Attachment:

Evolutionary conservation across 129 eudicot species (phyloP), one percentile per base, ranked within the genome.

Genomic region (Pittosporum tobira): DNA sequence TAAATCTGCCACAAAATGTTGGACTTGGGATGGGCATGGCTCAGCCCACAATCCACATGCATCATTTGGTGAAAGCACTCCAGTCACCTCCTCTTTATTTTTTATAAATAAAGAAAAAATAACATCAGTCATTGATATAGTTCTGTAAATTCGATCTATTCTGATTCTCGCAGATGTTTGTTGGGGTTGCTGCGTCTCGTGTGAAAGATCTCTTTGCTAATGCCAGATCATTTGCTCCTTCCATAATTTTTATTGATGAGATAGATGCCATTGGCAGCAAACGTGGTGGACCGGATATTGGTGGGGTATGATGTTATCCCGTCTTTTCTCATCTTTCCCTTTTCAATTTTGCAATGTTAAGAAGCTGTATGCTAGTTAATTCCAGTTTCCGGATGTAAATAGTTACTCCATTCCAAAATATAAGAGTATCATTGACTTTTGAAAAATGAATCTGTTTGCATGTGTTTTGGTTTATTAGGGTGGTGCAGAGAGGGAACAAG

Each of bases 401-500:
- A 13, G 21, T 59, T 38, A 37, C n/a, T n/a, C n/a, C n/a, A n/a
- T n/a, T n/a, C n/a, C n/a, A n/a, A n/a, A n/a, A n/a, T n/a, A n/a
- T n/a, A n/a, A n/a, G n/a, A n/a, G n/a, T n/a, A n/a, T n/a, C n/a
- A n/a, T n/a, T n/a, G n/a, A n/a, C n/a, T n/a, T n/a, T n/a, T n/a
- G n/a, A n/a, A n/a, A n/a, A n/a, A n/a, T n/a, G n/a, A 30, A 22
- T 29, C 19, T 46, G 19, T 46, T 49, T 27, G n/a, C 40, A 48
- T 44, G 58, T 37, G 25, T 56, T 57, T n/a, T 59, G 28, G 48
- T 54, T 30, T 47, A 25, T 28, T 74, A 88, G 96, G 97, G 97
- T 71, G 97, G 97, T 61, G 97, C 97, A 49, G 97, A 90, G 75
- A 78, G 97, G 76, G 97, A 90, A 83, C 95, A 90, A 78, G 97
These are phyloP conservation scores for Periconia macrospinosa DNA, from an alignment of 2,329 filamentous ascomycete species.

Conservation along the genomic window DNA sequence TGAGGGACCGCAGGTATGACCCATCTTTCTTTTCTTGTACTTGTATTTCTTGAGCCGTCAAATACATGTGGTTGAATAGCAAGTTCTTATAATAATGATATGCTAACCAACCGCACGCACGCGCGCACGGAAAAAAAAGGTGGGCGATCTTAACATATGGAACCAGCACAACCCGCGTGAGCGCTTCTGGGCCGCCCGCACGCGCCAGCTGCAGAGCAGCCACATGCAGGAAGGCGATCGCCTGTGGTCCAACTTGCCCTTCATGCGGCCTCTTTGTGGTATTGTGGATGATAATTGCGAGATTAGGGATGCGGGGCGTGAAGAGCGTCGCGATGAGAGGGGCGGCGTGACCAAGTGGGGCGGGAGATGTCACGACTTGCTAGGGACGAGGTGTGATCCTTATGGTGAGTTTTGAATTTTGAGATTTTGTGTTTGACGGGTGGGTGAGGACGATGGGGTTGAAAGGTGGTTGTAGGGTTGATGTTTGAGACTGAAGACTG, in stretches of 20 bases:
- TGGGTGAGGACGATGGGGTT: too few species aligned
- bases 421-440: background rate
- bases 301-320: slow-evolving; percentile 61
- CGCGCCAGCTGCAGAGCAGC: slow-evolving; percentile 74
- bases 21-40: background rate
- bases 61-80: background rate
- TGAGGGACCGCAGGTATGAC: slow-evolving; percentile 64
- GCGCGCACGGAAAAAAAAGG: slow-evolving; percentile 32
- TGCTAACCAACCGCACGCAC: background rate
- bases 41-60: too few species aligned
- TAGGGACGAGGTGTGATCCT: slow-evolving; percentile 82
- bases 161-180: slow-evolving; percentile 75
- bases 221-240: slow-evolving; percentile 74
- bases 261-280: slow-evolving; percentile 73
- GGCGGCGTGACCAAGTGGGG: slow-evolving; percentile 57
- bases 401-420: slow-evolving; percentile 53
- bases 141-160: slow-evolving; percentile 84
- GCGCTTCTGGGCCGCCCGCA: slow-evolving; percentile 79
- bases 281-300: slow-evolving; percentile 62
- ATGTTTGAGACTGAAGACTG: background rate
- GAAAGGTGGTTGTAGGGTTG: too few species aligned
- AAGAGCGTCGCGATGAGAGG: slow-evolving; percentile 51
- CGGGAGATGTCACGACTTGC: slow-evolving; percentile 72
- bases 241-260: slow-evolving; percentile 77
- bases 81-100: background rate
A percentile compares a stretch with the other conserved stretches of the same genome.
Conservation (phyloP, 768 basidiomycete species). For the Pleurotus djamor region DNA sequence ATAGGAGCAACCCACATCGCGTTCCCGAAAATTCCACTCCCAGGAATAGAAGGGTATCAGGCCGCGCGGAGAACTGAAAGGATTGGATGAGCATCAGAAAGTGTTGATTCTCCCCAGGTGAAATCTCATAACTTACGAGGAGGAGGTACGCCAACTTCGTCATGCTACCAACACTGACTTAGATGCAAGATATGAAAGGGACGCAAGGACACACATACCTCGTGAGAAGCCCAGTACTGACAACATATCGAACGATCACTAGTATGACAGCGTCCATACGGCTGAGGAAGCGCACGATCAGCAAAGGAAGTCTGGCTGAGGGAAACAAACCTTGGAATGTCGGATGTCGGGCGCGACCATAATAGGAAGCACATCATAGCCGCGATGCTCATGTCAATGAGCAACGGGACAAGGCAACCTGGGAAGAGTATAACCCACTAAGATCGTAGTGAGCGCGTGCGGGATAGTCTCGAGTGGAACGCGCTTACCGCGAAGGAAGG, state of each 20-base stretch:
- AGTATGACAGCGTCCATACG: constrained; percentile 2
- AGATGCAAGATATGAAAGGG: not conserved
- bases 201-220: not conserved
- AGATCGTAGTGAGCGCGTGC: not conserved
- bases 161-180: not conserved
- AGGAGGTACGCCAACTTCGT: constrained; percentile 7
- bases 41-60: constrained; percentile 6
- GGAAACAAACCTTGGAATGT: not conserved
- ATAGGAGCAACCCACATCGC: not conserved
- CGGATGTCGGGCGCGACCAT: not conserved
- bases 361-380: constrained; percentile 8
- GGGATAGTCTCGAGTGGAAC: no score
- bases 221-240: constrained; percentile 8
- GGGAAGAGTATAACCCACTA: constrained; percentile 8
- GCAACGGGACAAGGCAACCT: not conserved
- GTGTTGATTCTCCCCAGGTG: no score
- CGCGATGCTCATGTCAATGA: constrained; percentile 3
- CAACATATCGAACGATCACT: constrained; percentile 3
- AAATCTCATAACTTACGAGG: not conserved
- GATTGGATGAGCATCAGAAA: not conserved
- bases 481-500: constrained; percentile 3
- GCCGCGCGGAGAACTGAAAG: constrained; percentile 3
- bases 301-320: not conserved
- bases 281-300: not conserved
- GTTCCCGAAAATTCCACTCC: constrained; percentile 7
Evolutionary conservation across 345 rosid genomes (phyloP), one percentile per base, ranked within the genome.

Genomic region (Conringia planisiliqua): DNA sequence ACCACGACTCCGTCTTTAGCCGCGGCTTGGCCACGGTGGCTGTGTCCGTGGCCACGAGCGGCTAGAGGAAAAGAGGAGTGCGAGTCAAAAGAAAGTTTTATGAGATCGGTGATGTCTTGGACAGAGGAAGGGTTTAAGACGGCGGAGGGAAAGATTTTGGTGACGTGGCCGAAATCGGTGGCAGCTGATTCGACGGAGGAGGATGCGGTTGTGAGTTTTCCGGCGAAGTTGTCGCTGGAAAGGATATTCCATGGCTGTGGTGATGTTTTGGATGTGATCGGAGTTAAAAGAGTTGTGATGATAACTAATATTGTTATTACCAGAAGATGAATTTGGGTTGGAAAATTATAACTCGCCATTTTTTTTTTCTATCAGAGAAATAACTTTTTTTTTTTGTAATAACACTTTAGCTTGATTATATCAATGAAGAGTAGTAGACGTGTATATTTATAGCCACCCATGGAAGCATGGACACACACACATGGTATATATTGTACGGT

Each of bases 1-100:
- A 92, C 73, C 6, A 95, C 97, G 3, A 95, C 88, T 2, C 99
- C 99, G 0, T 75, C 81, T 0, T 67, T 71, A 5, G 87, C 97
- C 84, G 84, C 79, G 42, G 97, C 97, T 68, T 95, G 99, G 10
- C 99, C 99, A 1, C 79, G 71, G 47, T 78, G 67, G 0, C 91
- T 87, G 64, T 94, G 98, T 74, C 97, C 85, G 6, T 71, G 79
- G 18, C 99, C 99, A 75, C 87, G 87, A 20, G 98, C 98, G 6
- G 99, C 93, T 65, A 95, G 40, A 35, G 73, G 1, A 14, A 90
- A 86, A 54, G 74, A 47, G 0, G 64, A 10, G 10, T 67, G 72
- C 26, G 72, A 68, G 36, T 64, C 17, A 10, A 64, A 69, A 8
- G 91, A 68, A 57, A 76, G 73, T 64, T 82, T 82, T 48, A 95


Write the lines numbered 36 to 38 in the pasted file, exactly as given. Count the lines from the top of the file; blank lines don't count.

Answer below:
- GAAAGGTGGTTGTAGGGTTG: too few species aligned
- AAGAGCGTCGCGATGAGAGG: slow-evolving; percentile 51
- CGGGAGATGTCACGACTTGC: slow-evolving; percentile 72